Episode 088 - How decluttering can help you love yourself
Decluttering a home can be difficult, especially if you have years’ worth of memories stored up.
Equally, a lot of those memories could also be causing you stress.
Mindfulness has been proven to be an essential practice in managing stress, lowering blood pressure and helping to increase focus.
If you think about how much information you take through your eyes for your brain to process, the more stuff you have around you the harder your brain has to work, increasing fatigue, and making you feel like you have a million more things to do because you’re constantly shoulding on yourself by saying I should load the dishwasher, I should do the washing, to I should tidy that drawer, I should put those things away etc etc.
So what is the connection between decluttering and mindfulness and self-love?
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Transcript of episode
Today, I want to talk about how decluttering can help you love yourself. Yeah, I know, it sounds like I might be losing my marbles a little. However, it has helped me, so I’m sure it can help you.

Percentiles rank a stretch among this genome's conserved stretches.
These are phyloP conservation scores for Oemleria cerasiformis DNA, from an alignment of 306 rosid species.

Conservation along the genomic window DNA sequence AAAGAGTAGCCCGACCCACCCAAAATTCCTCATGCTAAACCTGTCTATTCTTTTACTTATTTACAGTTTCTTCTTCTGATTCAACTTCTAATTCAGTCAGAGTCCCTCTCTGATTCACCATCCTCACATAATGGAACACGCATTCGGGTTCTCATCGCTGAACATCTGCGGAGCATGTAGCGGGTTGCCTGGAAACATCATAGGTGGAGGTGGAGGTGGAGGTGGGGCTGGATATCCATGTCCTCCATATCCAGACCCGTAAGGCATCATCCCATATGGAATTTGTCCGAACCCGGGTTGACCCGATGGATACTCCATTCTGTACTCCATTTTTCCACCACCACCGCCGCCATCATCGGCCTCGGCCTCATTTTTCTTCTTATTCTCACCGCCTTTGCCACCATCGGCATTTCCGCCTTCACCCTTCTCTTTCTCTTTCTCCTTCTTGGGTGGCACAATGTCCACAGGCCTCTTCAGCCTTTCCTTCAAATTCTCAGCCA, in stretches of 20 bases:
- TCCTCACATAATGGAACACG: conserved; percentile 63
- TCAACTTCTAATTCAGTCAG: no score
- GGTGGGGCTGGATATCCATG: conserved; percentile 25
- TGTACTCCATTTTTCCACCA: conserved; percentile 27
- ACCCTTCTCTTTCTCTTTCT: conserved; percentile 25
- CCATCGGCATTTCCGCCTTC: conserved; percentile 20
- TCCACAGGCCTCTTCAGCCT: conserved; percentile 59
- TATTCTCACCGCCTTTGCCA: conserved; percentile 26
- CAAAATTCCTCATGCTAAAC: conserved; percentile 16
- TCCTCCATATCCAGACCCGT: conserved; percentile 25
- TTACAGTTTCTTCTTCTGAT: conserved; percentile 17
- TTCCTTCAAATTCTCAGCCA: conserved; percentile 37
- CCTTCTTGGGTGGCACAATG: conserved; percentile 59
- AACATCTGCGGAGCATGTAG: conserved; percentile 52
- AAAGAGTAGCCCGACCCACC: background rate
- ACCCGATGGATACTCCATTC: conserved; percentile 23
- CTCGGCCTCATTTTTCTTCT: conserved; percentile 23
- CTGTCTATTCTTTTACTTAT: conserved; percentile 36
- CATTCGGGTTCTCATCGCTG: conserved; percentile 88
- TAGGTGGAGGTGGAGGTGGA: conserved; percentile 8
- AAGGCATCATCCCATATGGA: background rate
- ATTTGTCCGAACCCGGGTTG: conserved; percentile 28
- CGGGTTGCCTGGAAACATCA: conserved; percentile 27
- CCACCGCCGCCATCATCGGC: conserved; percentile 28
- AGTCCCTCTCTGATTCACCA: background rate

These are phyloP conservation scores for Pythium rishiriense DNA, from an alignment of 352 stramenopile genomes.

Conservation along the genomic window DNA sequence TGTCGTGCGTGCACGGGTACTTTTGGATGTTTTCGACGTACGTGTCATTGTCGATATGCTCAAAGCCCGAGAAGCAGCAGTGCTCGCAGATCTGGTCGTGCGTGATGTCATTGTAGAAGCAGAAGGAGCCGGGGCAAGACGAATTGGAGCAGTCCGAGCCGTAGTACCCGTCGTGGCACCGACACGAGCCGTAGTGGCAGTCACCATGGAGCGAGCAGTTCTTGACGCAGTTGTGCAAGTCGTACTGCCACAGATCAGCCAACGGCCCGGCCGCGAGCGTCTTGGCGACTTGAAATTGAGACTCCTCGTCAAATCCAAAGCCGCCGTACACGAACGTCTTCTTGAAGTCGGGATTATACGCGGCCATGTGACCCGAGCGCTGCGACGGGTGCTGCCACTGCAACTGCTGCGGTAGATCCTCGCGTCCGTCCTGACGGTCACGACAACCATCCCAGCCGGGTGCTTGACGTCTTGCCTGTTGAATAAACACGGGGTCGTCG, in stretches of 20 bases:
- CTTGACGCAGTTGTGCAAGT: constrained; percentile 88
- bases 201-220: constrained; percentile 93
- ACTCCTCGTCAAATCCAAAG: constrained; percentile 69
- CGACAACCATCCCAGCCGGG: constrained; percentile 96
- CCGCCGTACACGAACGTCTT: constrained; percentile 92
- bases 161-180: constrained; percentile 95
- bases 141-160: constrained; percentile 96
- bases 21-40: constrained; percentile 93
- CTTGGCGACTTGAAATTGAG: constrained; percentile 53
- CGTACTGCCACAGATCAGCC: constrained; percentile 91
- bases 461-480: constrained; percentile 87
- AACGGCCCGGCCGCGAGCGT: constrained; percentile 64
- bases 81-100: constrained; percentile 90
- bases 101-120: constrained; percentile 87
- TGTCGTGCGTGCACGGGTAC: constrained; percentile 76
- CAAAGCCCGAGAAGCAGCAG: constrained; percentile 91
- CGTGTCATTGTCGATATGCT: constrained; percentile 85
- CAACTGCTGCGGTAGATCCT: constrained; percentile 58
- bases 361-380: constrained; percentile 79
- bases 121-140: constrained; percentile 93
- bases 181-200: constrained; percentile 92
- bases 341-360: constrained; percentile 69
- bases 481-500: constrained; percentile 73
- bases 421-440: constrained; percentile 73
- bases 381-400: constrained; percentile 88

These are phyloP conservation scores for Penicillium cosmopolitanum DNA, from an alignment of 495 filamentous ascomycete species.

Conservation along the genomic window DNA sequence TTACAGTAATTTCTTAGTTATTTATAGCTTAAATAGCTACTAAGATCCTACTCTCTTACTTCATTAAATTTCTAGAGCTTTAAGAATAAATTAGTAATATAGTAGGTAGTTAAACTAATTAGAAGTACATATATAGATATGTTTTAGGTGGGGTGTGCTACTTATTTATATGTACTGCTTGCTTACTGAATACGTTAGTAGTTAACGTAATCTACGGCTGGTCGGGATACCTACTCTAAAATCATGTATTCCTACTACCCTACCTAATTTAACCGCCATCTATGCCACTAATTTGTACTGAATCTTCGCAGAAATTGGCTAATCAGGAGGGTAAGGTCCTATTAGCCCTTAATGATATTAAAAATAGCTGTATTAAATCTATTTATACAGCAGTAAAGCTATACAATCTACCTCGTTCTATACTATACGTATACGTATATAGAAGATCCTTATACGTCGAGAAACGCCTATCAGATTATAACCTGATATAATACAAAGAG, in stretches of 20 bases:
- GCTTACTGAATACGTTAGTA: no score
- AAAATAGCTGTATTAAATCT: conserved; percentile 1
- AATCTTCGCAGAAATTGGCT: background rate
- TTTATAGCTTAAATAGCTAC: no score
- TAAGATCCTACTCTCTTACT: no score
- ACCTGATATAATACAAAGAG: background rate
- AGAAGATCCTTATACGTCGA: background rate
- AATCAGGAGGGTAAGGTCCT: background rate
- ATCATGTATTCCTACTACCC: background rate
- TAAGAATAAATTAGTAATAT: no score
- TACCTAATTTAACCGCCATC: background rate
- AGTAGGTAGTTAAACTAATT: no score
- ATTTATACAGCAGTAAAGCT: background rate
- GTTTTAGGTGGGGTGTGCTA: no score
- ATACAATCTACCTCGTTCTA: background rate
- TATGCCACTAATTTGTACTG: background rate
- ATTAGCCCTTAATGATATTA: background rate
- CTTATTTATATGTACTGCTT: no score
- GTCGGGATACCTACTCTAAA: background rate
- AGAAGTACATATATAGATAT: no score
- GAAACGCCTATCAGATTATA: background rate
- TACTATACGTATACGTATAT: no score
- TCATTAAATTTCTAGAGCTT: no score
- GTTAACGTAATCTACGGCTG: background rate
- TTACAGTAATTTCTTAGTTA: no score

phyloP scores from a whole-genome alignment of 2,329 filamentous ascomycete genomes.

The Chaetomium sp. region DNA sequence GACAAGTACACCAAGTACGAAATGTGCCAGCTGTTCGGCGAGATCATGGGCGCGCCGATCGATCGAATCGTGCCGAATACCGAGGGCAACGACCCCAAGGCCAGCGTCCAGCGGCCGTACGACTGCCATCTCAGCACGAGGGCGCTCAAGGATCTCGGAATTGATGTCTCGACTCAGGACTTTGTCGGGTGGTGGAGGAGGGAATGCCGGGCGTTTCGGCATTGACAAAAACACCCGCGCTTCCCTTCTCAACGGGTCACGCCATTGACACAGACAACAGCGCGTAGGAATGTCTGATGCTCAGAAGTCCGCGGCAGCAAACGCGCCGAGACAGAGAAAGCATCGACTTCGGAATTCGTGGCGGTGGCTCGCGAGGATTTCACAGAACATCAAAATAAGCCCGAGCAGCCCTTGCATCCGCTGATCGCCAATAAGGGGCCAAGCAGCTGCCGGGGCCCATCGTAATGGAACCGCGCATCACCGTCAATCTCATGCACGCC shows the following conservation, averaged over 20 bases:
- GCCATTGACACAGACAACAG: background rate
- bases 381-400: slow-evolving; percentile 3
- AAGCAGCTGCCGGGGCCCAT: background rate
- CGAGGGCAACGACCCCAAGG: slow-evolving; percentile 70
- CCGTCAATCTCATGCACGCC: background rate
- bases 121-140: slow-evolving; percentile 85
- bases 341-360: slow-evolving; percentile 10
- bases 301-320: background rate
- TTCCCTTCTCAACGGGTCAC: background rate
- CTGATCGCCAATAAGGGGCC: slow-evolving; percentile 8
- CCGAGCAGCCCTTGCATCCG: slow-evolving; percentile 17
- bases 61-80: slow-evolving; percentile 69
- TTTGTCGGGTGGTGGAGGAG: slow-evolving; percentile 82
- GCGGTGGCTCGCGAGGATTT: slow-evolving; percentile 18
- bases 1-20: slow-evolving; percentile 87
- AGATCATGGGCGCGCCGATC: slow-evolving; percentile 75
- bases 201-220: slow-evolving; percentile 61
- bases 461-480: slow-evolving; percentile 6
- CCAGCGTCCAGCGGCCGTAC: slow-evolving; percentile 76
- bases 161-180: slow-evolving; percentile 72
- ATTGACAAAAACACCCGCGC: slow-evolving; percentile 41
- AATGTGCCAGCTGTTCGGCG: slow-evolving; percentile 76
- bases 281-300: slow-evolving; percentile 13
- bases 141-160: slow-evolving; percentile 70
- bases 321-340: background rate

We had a saying in the rooms that came from a book that I no longer remember the title of – wash the dishes to wash the dishes. It never really worked for me, because, well, I have a dishwasher. However, the idea behind it is that of anything in mindfulness. Be present, and pay attention to what comes up inside you.
Specifically for washing dishes, being present meant feeling the warm water, smelling the scent of the washing up liquid, playing with the bubbles. As your emotions ran through you, you acknowledge their presence and instead of trying to attach a story to them, you let it go and return your focus playing with the bubbles in the warm water.
There’s a similar connection with decluttering, which seems to have become one of my favourite past-times. I had a massive declutter when we first went into lockdown, 3 years ago. Wow, time has flown. However, after being in the house for 21 years, it appears there’s plenty more to still be done. I originally started on another major declutter a few months ago because I was needing to decide what I really wanted to take with me when I moved. Now that I’m no longer moving, I’m continuing my declutter because, at its core, decluttering is about getting rid of the old to make way for the new.